Tuesday, January 8, 2013

The devil on your back

Warning: This post will discuss sexual violence. If you need someone to listen to you, please call RAINN at 1.800.656.HOPE, or visit www.RAINN.org for an online hotline.

Yesterday, I saw this graphic come across my twitter feed on a number of occasions. The first time I saw it, it felt like being punched in the gut, and I sat, weeping, in front of my computer.

I wasn't crying because I didn't know the statistics (or know them as much as anyone can - rape is underreported). I am one. But there's a difference between reading that 97% of rapists will never spend a day in jail, and seeing those rows and rows of figures. There's a difference between seeing a statistic that highlights how many women survive, and how many men commit the crime. (Yes. I am aware that rape is not solely a crime committed by men against women, and I do not mean to minimize anyone's suffering, but in the vast majority of cases, this is man on woman violence.)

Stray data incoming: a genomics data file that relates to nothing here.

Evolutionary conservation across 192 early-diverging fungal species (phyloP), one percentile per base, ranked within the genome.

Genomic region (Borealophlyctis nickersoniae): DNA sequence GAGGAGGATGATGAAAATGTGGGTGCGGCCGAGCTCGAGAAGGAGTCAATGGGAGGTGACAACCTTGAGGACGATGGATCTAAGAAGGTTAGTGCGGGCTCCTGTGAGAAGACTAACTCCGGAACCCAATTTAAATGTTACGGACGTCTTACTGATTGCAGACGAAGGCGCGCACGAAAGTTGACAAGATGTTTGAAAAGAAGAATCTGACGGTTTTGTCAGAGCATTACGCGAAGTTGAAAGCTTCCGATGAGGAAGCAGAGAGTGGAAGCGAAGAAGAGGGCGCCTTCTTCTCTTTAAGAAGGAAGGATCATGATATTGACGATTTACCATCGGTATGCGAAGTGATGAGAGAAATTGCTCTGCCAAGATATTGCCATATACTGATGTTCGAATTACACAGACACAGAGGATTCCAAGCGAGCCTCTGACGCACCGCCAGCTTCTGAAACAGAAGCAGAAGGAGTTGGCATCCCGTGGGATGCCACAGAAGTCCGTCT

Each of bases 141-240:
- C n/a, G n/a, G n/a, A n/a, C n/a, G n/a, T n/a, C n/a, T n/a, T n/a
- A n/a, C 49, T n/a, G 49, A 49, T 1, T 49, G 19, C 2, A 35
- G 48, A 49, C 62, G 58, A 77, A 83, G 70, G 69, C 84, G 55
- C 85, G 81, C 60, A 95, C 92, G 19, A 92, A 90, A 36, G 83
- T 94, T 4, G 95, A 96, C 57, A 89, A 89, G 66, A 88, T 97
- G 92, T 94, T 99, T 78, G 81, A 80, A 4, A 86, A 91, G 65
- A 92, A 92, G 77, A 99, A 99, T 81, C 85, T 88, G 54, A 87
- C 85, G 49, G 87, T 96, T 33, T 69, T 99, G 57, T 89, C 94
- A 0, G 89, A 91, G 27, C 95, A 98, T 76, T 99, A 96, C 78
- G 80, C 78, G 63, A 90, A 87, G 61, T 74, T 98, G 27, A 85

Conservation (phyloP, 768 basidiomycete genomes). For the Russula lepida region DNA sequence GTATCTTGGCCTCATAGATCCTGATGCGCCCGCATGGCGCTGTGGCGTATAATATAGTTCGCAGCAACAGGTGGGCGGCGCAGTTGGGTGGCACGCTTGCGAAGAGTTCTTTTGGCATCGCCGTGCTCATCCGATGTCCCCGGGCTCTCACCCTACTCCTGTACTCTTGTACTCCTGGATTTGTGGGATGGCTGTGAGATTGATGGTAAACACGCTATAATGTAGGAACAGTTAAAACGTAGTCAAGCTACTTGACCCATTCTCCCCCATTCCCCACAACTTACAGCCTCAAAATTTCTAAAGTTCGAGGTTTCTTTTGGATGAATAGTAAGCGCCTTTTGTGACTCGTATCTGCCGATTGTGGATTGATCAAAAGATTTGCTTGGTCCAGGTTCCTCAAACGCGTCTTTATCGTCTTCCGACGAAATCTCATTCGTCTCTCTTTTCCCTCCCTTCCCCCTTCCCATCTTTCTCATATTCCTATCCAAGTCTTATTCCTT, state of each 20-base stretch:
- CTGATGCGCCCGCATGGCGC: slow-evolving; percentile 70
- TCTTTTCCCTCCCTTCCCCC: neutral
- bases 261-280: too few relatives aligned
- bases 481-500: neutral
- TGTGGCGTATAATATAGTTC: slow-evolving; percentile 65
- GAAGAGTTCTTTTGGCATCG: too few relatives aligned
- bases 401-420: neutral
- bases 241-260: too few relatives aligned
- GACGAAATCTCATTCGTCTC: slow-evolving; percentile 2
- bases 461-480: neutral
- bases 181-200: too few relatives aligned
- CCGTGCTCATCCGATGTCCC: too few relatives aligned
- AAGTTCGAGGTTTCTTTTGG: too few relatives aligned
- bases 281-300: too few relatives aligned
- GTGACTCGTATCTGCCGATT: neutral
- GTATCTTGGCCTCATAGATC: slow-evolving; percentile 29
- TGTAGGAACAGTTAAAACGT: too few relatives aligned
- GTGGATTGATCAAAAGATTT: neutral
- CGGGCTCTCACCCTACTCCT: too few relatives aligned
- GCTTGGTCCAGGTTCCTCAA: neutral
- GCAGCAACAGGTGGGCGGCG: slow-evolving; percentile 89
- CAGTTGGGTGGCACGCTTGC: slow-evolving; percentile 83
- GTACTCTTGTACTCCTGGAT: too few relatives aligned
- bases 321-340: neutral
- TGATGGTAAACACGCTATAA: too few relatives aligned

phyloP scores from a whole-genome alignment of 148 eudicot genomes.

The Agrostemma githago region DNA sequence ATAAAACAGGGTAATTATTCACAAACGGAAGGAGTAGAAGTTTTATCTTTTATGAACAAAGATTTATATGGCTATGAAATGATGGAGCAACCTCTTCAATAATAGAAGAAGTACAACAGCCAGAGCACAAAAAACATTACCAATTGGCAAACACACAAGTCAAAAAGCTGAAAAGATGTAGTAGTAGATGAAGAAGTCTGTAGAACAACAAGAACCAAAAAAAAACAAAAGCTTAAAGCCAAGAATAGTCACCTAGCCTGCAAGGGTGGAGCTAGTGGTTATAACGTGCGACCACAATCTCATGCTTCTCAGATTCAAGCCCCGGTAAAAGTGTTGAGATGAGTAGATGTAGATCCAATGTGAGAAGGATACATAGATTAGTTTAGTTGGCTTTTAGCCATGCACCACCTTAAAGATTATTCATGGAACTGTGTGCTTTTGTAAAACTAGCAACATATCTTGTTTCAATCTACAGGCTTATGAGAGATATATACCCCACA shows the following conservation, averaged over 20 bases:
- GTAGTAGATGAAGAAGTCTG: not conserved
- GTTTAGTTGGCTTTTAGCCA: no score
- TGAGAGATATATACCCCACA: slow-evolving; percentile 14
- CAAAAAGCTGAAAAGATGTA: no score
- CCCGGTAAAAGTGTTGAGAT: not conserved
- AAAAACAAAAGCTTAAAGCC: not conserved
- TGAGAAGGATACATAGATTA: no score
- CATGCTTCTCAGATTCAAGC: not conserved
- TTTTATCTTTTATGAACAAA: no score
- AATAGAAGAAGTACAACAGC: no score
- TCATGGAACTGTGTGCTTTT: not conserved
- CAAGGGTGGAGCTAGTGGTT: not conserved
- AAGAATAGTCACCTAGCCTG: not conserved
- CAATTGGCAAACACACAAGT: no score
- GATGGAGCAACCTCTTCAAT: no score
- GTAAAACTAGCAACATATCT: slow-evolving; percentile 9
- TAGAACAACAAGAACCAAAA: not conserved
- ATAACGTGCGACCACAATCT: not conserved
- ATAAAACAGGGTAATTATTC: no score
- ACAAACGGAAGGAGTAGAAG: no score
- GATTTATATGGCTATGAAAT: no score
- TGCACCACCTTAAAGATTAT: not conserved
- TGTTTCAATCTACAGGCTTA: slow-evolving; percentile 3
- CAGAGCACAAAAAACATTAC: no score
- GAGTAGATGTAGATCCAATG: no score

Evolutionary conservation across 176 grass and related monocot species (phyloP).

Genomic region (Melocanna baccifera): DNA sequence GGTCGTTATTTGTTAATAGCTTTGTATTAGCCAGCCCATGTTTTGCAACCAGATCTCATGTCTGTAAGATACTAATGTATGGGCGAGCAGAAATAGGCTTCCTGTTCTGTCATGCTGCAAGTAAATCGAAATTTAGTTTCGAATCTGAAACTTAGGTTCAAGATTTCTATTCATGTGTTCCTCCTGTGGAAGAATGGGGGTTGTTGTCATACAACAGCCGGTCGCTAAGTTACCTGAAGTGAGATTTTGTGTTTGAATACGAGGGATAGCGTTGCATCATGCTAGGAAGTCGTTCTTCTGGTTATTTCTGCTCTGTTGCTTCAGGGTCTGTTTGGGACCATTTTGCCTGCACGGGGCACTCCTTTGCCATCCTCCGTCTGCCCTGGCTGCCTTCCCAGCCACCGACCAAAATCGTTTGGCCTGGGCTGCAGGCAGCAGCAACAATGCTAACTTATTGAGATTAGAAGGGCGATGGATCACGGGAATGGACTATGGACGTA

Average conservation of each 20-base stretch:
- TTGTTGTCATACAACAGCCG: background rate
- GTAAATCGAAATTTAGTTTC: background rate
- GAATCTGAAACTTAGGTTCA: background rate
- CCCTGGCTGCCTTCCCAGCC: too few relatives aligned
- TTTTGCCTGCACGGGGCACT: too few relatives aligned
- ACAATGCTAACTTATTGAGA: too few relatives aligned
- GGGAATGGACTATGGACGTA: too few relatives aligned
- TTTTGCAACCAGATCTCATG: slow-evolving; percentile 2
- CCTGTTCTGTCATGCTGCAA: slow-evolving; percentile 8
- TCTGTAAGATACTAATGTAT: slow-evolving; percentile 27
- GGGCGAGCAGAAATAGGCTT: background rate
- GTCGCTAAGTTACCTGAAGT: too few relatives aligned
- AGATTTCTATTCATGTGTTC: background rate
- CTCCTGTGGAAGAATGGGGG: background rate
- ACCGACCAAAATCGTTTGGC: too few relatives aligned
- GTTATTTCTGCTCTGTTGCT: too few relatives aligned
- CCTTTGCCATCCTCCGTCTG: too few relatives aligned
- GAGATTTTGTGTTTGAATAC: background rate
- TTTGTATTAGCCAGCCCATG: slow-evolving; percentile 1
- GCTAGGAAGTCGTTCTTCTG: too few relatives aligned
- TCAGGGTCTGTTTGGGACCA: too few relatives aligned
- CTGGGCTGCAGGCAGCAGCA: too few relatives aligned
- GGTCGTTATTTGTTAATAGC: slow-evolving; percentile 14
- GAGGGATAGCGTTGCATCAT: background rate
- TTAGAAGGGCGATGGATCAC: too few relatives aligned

I had a professor once, who, when introducing the subject of rape in the class, apologized to the men present who might have been falsely accused, because that was a horrible thing. He offered no such apology to the women in the room who had survived the crime.

In the American legal system, if you are prosecuted for a crime, you can either be found guilty, or not guilty. Not innocent. When there is a verdict of not guilty in a trial for a robbery, people assume that the police got the wrong person, or that the prosecutor didn't prove the case. They don't assume that since the victim had a history of being financially generous, a reasonable person could have assumed they consented to having their money stolen. No one says it was suicide when there isn't a conviction at the end of a murder trial. But when a woman is raped - after the evidence has been collected from the crime scene of her body, after it has been argued over (those bruises on your thighs, are they there because you like rough sex, or because he pried them open as he pushed into you?) - if there is a verdict of not guilty, she becomes the slutty bitch trying to ruin some guy's life. He becomes innocent.

It is easier to believe that women are liars than that men are rapists. But just because something is easy, that doesn't make it true.